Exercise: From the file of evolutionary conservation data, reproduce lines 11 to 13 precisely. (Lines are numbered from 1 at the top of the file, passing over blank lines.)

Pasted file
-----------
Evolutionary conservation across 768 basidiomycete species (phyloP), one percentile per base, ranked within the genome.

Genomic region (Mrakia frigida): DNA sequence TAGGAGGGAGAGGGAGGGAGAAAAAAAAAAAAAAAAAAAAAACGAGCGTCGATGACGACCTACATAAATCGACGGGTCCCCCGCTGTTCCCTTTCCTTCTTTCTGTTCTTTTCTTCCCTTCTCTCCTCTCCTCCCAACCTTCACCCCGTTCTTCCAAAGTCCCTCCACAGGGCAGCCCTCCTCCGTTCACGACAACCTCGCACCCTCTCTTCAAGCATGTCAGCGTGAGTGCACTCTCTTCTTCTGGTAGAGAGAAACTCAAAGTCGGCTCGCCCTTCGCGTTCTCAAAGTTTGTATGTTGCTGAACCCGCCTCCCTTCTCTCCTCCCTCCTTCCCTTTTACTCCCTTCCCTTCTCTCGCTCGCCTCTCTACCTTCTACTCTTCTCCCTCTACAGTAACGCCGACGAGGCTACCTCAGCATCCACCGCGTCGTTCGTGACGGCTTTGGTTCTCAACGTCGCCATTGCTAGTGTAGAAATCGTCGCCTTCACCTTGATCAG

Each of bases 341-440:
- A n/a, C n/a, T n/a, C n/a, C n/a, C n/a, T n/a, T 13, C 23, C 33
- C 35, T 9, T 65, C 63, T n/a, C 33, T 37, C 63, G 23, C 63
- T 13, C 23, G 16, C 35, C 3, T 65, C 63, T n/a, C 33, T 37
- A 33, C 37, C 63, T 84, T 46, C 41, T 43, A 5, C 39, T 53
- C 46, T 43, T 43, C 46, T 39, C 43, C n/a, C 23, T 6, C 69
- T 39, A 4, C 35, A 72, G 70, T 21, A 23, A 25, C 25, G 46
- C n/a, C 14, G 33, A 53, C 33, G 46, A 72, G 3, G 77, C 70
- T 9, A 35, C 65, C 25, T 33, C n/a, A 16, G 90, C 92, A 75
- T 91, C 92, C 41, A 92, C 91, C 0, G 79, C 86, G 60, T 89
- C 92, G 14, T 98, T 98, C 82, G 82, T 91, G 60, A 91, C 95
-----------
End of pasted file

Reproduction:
- T 9, A 35, C 65, C 25, T 33, C n/a, A 16, G 90, C 92, A 75
- T 91, C 92, C 41, A 92, C 91, C 0, G 79, C 86, G 60, T 89
- C 92, G 14, T 98, T 98, C 82, G 82, T 91, G 60, A 91, C 95